Fall 2019  |  SOC 3411W Section 001: Organizations and Society (20907)

Class Component:
3 Credits
Grading Basis:
A-F or Audit
Instructor Consent:
No Special Consent Required
Instruction Mode:
In Person Term Based
Class Attributes:
UMNTC Liberal Education Requirement
Times and Locations:
Regular Academic Session
09/03/2019 - 12/11/2019
Tue, Thu 01:00PM - 02:15PM
UMTC, West Bank
Blegen Hall 150
Enrollment Status:
Open (47 of 58 seats filled)
Also Offered:
Course Catalog Description:
This course introduces undergraduates to contemporary theories and debates about formal organizations in an international context, including such forms as large corporations, small businesses, public bureaucracies, nonprofits, voluntary associations, social movement organizations, terrorist networks and counterterror organizations. prereq: 1001 recommended; soc majors/minors must register A-F
Class Notes:
For details about the course go to: classinfo.umn.edu/ and search for the course number.
Class Description:
This course introduces central theories and debates about formal organizations. Much of modern life occurs within organizations and involves interacting with a wide variety of complex, interconnecting organizations. Many of us were born inside an organization, you are pursuing your education inside an organization, many of you will spend most of your adult life working for organizations, and most of us will end our lives in, and be buried by, organizations. We work hard and craft expressions of our self-identity to gain access to some organizations (e.g. Greek communities, medical school) and we conform our behavior to avoid others (e.g. prison).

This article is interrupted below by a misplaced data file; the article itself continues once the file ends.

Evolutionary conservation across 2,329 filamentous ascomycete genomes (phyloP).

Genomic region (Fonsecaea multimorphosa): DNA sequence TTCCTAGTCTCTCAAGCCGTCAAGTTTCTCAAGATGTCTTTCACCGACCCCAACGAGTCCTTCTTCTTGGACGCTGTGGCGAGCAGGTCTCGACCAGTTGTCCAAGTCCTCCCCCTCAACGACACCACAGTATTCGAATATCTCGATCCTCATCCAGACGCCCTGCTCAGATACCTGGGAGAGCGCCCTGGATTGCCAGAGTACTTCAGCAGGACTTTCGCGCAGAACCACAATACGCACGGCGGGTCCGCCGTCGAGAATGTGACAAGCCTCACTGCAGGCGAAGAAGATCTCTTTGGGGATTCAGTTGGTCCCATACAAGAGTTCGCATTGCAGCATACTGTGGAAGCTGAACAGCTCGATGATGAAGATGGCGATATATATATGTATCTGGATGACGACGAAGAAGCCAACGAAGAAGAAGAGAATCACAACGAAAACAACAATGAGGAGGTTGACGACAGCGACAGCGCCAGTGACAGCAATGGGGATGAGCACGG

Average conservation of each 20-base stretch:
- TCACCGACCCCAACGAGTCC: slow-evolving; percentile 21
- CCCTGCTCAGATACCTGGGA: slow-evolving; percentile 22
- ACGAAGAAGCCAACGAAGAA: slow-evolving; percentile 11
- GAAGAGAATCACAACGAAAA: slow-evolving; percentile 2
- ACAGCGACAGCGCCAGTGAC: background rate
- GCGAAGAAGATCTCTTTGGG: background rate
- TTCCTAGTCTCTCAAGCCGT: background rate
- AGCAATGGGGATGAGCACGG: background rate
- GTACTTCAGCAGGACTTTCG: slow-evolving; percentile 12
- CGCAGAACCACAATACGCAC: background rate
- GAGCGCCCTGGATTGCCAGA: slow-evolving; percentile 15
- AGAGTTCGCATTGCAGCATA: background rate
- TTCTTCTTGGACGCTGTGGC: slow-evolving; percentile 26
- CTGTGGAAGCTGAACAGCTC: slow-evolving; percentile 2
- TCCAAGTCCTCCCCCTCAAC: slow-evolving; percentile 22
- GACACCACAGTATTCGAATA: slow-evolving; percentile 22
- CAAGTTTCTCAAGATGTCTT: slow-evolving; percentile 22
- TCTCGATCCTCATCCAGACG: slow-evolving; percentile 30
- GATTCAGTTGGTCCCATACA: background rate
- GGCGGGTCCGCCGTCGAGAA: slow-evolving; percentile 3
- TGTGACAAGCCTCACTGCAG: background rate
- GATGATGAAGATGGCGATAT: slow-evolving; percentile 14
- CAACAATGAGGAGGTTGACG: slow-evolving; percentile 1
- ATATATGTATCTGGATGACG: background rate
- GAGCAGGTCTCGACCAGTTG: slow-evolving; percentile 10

In this course, we will think critically about the key features of organizations, and we will assess the reciprocal relationships between organizational features and individual behaviors. We will address the origins of organizations, why society has organizations, how authority and compliance are maintained within organizations, how organizations create and reduce inequalities, the nature of organizational success and failure, and the relationship between individuals, organizations, and society. The instructor for this course, Tom VanHeuvelen, will be a new faculty member starting in Fall 2019.
Class Format:
A mixture of lecture and discussion
30-70 pages reading per week. Because this is a writing intensive course, a substantial portion of the final grade will be based on writing. You will receive substantial feedback on writing assignments and be expected to revise your written work in response.
Instructor Supplied Information Last Updated:
12 March 2019

ClassInfo Links - Fall 2019 Sociology Classes

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